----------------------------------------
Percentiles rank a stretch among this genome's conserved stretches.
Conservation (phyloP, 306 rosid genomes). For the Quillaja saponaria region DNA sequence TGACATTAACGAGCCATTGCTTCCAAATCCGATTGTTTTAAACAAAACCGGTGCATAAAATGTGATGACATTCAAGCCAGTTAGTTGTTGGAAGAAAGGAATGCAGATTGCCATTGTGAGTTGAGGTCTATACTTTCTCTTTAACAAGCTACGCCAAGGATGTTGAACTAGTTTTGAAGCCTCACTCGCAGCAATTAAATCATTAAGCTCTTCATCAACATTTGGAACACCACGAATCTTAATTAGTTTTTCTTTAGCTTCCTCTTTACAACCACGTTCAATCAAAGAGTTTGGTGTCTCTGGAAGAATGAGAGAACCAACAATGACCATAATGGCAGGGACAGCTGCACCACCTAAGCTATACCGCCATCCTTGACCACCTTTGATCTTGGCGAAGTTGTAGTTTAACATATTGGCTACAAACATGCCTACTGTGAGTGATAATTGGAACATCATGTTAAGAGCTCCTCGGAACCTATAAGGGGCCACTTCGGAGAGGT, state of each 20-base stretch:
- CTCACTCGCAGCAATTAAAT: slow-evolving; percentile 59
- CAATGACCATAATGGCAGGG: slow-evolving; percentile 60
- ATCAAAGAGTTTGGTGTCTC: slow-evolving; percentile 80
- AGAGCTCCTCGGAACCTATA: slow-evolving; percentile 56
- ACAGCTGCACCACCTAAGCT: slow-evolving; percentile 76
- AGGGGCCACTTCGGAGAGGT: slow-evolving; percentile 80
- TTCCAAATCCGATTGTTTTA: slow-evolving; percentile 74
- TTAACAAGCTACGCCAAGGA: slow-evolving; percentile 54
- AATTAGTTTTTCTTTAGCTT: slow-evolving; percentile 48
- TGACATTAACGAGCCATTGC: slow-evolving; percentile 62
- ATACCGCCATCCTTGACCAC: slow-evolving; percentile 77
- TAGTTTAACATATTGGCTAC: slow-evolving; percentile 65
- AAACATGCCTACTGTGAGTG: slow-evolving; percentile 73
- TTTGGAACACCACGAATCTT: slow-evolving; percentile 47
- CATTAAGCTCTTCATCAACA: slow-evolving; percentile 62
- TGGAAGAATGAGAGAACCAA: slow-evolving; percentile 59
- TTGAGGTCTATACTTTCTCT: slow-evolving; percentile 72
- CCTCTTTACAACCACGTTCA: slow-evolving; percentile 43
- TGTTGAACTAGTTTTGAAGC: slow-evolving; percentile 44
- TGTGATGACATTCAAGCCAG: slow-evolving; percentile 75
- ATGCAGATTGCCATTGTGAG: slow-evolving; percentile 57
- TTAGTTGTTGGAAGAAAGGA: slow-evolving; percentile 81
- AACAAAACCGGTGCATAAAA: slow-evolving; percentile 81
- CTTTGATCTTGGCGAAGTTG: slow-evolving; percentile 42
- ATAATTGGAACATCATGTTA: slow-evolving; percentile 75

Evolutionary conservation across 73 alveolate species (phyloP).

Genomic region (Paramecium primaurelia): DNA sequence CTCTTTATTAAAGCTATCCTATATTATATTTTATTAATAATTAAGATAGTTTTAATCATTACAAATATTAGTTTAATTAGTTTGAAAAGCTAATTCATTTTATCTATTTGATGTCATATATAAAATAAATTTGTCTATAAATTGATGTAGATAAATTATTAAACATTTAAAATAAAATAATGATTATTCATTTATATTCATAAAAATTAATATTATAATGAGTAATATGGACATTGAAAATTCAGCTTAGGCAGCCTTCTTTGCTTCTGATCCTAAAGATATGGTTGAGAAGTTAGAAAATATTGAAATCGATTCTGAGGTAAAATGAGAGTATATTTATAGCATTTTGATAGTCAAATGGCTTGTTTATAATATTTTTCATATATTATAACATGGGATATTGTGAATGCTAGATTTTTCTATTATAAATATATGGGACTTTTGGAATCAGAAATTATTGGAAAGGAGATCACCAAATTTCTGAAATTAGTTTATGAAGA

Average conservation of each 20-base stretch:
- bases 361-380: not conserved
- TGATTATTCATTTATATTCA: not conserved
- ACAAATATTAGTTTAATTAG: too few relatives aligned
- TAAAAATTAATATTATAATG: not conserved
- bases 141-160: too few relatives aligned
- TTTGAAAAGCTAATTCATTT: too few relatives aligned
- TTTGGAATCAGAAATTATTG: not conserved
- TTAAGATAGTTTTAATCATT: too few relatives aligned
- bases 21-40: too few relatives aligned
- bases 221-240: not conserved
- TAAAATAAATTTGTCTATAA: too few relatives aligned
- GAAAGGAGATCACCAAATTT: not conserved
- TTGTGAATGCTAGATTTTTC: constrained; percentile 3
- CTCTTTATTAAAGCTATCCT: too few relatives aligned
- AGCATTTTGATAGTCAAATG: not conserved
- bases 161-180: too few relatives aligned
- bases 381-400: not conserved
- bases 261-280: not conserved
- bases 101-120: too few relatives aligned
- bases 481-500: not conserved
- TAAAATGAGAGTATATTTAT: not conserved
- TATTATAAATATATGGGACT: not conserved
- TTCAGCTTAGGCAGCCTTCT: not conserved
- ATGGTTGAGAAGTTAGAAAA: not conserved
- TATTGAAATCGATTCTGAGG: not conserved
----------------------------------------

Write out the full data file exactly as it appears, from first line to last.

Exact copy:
Percentiles rank a stretch among this genome's conserved stretches.
Conservation (phyloP, 306 rosid genomes). For the Quillaja saponaria region DNA sequence TGACATTAACGAGCCATTGCTTCCAAATCCGATTGTTTTAAACAAAACCGGTGCATAAAATGTGATGACATTCAAGCCAGTTAGTTGTTGGAAGAAAGGAATGCAGATTGCCATTGTGAGTTGAGGTCTATACTTTCTCTTTAACAAGCTACGCCAAGGATGTTGAACTAGTTTTGAAGCCTCACTCGCAGCAATTAAATCATTAAGCTCTTCATCAACATTTGGAACACCACGAATCTTAATTAGTTTTTCTTTAGCTTCCTCTTTACAACCACGTTCAATCAAAGAGTTTGGTGTCTCTGGAAGAATGAGAGAACCAACAATGACCATAATGGCAGGGACAGCTGCACCACCTAAGCTATACCGCCATCCTTGACCACCTTTGATCTTGGCGAAGTTGTAGTTTAACATATTGGCTACAAACATGCCTACTGTGAGTGATAATTGGAACATCATGTTAAGAGCTCCTCGGAACCTATAAGGGGCCACTTCGGAGAGGT, state of each 20-base stretch:
- CTCACTCGCAGCAATTAAAT: slow-evolving; percentile 59
- CAATGACCATAATGGCAGGG: slow-evolving; percentile 60
- ATCAAAGAGTTTGGTGTCTC: slow-evolving; percentile 80
- AGAGCTCCTCGGAACCTATA: slow-evolving; percentile 56
- ACAGCTGCACCACCTAAGCT: slow-evolving; percentile 76
- AGGGGCCACTTCGGAGAGGT: slow-evolving; percentile 80
- TTCCAAATCCGATTGTTTTA: slow-evolving; percentile 74
- TTAACAAGCTACGCCAAGGA: slow-evolving; percentile 54
- AATTAGTTTTTCTTTAGCTT: slow-evolving; percentile 48
- TGACATTAACGAGCCATTGC: slow-evolving; percentile 62
- ATACCGCCATCCTTGACCAC: slow-evolving; percentile 77
- TAGTTTAACATATTGGCTAC: slow-evolving; percentile 65
- AAACATGCCTACTGTGAGTG: slow-evolving; percentile 73
- TTTGGAACACCACGAATCTT: slow-evolving; percentile 47
- CATTAAGCTCTTCATCAACA: slow-evolving; percentile 62
- TGGAAGAATGAGAGAACCAA: slow-evolving; percentile 59
- TTGAGGTCTATACTTTCTCT: slow-evolving; percentile 72
- CCTCTTTACAACCACGTTCA: slow-evolving; percentile 43
- TGTTGAACTAGTTTTGAAGC: slow-evolving; percentile 44
- TGTGATGACATTCAAGCCAG: slow-evolving; percentile 75
- ATGCAGATTGCCATTGTGAG: slow-evolving; percentile 57
- TTAGTTGTTGGAAGAAAGGA: slow-evolving; percentile 81
- AACAAAACCGGTGCATAAAA: slow-evolving; percentile 81
- CTTTGATCTTGGCGAAGTTG: slow-evolving; percentile 42
- ATAATTGGAACATCATGTTA: slow-evolving; percentile 75

Evolutionary conservation across 73 alveolate species (phyloP).

Genomic region (Paramecium primaurelia): DNA sequence CTCTTTATTAAAGCTATCCTATATTATATTTTATTAATAATTAAGATAGTTTTAATCATTACAAATATTAGTTTAATTAGTTTGAAAAGCTAATTCATTTTATCTATTTGATGTCATATATAAAATAAATTTGTCTATAAATTGATGTAGATAAATTATTAAACATTTAAAATAAAATAATGATTATTCATTTATATTCATAAAAATTAATATTATAATGAGTAATATGGACATTGAAAATTCAGCTTAGGCAGCCTTCTTTGCTTCTGATCCTAAAGATATGGTTGAGAAGTTAGAAAATATTGAAATCGATTCTGAGGTAAAATGAGAGTATATTTATAGCATTTTGATAGTCAAATGGCTTGTTTATAATATTTTTCATATATTATAACATGGGATATTGTGAATGCTAGATTTTTCTATTATAAATATATGGGACTTTTGGAATCAGAAATTATTGGAAAGGAGATCACCAAATTTCTGAAATTAGTTTATGAAGA

Average conservation of each 20-base stretch:
- bases 361-380: not conserved
- TGATTATTCATTTATATTCA: not conserved
- ACAAATATTAGTTTAATTAG: too few relatives aligned
- TAAAAATTAATATTATAATG: not conserved
- bases 141-160: too few relatives aligned
- TTTGAAAAGCTAATTCATTT: too few relatives aligned
- TTTGGAATCAGAAATTATTG: not conserved
- TTAAGATAGTTTTAATCATT: too few relatives aligned
- bases 21-40: too few relatives aligned
- bases 221-240: not conserved
- TAAAATAAATTTGTCTATAA: too few relatives aligned
- GAAAGGAGATCACCAAATTT: not conserved
- TTGTGAATGCTAGATTTTTC: constrained; percentile 3
- CTCTTTATTAAAGCTATCCT: too few relatives aligned
- AGCATTTTGATAGTCAAATG: not conserved
- bases 161-180: too few relatives aligned
- bases 381-400: not conserved
- bases 261-280: not conserved
- bases 101-120: too few relatives aligned
- bases 481-500: not conserved
- TAAAATGAGAGTATATTTAT: not conserved
- TATTATAAATATATGGGACT: not conserved
- TTCAGCTTAGGCAGCCTTCT: not conserved
- ATGGTTGAGAAGTTAGAAAA: not conserved
- TATTGAAATCGATTCTGAGG: not conserved